One of the really curious things about the 2017 NFL Draft is that it’s stocked with a lot of guys who would look awfully good rushing the passer as an outside linebacker in the Pittsburgh Steelers’ black and gold. How fortunate it is, then, that that’s one of the biggest positions of need for the Steelers this off-season.
Looking at least year’s primary outside linebacker rotation, it’s safe to say there are some holes. Former first-round pick Jarvis Jones’ fifth-year option was declined last off-season, and he is about to become an unrestricted free agent. Due to an undeniable lack of production as a pass rusher, Jones likely will be given the chance to seek a contract elsewhere without any immediate competition from the Steelers. Should he garner no real offers, it’s not out of the realm of possibilities that the Steelers would make him an offer to return, purely as a depth option.
James Harrison, who defeated Father Time by unanimous decision once again in 2016, is also a free agent, but he has made it perfectly clear in the past that he is a Steeler, or nothing. Given the lack of depth, and a voiced desire to return in 2017, it’s a safe bet he will be back in black and gold come time for organized team activities in May and June.
On the other side of the line, Bud Dupree will enter his third season after an abbreviated, yet wildly successful, season in 2016. His backup, Arthur Moats, has one year left under his current contract.
Then there’s Anthony Chickillo, who started seven of the 15 games in which he played in 2016, and played well against the run and in coverage, with only mild success as a pass rusher. He did, however, manage 2.5 sacks
And that’s pretty much it. That’s all there currently is, folks. Well, there’s Kevin Anderson, who was placed on the Injured/Reserved list last pre-season and who is currently an exclusive-rights free agent, but he was basically brought in as a camp body last year, and that’s the best he can likely hope for this year.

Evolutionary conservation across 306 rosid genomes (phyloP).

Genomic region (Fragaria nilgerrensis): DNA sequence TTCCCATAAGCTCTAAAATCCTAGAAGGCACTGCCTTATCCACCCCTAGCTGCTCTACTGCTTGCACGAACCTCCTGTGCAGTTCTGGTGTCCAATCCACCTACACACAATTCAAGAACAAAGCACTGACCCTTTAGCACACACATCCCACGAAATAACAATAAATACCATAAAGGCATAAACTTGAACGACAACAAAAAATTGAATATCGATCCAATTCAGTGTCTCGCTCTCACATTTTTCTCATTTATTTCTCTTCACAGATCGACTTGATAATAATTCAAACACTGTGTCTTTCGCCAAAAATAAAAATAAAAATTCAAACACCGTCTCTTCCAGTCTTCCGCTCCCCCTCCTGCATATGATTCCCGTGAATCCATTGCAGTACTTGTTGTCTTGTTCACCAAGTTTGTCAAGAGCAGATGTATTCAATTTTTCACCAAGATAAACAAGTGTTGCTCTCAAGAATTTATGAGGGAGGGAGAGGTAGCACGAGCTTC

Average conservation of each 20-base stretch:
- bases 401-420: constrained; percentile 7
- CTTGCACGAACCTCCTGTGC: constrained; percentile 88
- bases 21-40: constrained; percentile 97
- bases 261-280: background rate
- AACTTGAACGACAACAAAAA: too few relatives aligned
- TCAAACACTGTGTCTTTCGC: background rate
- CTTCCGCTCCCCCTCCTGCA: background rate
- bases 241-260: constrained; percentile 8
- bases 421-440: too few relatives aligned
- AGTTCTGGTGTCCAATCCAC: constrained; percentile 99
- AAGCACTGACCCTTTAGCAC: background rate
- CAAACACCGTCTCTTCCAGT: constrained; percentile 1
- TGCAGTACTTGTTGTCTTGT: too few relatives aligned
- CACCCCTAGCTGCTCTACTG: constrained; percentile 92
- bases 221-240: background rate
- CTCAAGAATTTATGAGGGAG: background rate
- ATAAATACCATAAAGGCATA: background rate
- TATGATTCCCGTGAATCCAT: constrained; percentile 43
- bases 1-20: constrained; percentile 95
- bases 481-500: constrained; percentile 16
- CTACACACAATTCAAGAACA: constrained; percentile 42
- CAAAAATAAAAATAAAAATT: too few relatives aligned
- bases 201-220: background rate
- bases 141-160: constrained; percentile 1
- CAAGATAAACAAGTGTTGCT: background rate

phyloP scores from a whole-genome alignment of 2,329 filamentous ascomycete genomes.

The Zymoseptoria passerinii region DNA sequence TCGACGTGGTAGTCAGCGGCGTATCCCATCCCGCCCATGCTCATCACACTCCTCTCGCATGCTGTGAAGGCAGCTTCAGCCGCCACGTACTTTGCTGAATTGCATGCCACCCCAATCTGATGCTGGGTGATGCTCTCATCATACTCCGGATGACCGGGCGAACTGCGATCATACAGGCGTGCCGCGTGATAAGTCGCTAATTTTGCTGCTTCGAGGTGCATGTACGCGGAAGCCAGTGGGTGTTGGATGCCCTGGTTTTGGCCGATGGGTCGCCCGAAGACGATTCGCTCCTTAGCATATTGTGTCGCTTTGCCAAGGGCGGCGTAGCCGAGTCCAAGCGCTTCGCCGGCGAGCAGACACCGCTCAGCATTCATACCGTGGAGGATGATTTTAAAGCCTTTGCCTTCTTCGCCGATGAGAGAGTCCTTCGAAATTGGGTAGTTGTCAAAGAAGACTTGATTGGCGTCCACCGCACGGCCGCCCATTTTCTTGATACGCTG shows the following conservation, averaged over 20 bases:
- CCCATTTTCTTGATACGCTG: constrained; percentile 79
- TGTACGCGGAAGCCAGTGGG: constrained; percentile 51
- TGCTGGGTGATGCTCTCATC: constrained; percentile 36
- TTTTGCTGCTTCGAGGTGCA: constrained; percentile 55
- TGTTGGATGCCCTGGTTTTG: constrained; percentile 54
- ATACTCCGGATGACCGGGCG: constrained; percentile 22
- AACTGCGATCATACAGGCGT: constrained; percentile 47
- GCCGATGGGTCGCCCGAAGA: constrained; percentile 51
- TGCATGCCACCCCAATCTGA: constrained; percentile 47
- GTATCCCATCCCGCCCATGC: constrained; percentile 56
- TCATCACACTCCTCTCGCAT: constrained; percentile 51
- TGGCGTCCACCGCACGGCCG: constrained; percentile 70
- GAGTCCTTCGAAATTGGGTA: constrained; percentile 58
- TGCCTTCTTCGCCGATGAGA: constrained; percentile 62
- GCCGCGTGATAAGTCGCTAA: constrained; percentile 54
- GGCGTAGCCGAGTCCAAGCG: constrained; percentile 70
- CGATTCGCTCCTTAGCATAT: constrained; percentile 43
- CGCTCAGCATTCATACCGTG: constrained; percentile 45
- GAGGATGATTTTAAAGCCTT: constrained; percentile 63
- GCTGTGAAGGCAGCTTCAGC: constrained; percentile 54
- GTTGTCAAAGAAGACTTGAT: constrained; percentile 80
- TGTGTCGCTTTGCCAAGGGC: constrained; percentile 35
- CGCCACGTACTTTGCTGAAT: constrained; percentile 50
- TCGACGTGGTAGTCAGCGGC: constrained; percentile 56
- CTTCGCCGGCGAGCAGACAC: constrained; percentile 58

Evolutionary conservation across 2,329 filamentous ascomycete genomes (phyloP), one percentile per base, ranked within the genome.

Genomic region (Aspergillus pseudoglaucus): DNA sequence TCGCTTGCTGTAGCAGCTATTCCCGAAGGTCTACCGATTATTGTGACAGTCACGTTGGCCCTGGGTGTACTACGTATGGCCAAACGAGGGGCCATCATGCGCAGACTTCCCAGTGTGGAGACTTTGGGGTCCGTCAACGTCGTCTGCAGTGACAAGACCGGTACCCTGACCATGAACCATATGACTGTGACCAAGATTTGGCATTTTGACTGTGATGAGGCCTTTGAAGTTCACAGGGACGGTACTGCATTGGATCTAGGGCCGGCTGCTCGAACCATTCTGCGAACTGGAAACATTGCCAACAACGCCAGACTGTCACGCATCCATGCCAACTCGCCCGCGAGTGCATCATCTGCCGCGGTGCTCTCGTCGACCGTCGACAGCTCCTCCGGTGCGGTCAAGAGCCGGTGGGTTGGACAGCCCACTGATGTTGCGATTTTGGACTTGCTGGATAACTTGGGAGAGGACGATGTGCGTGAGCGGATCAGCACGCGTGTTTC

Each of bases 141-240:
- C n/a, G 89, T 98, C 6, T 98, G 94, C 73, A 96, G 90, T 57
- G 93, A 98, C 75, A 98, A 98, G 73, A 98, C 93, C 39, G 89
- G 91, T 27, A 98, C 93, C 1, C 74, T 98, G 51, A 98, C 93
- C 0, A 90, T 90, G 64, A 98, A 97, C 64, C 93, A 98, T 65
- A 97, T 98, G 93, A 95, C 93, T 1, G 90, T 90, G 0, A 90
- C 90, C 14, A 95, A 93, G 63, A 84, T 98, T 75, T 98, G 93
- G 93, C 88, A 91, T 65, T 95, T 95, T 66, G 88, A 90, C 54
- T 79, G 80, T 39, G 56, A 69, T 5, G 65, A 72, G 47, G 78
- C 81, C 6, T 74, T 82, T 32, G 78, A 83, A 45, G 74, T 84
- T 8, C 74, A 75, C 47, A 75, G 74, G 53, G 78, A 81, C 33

However, even if the Steelers had James Harrison and LaMarr Woodley in their heydays right now, 2017 would be the draft to say, “screw it, let’s draft an edge rusher in the first round!”
The confluence of need and available talent at a single position may not have ever been better for Pittsburgh. There are eight to 10 edge rushers available in this year’s draft who could play 3-4 outside linebacker who could end up gone by the end of the first round, or they could fall all the way to the third. The field is, literally, that stacked this year.
If you want a top pick, there’s Missouri’s Charles Harris and Alabama’s Tim Williams, although Williams is likely to be removed from the Steelers’ draft board entirely due to substance abuse issues that could result in another Martavis Bryant-like situation. T.J. Watt of Wisconsin — not to mention, the younger brother of All-Known-Universe defensive lineman J.J. Watt — could end up anywhere from the late picks in the first round to the end of the second. Kansas State’s Jordan Willis could be a sleeper who deserves to go early in the second but could slide into the third or even the fourth because of playing for a school with a lesser football program. And injury concerns could push Auburn stud Carl Lawson down to day three in much the same way Stephon Tuitt fell to the Steelers, from a top-five pick to a late-second round pick.
Local favorite Ejuan Price, of Pittsburgh, is being held down because of his height. But let’s not forget that he’s a tick taller than Harrison, who went from an undrafted free agent to 2008 Defensive Player of the Year and was considered for the Super Bowl XLIII MVP after his 101-yard pick-six to end the first half of that game. If it’s bang for your buck you are looking for, Price may very well be one of the biggest value picks of the entire draft.
The amazing thing about this draft field is that there is hardly a bad pick in the bunch at edge rusher, and there is a wealth of variation available, from small-and-fast to big-and-powerful. No matter who ends up being picked from this group by the Steelers, they will have the chance to make an early, and tangible, impact. And that’s just what Pittsburgh needs from any pass rusher they select in 2017.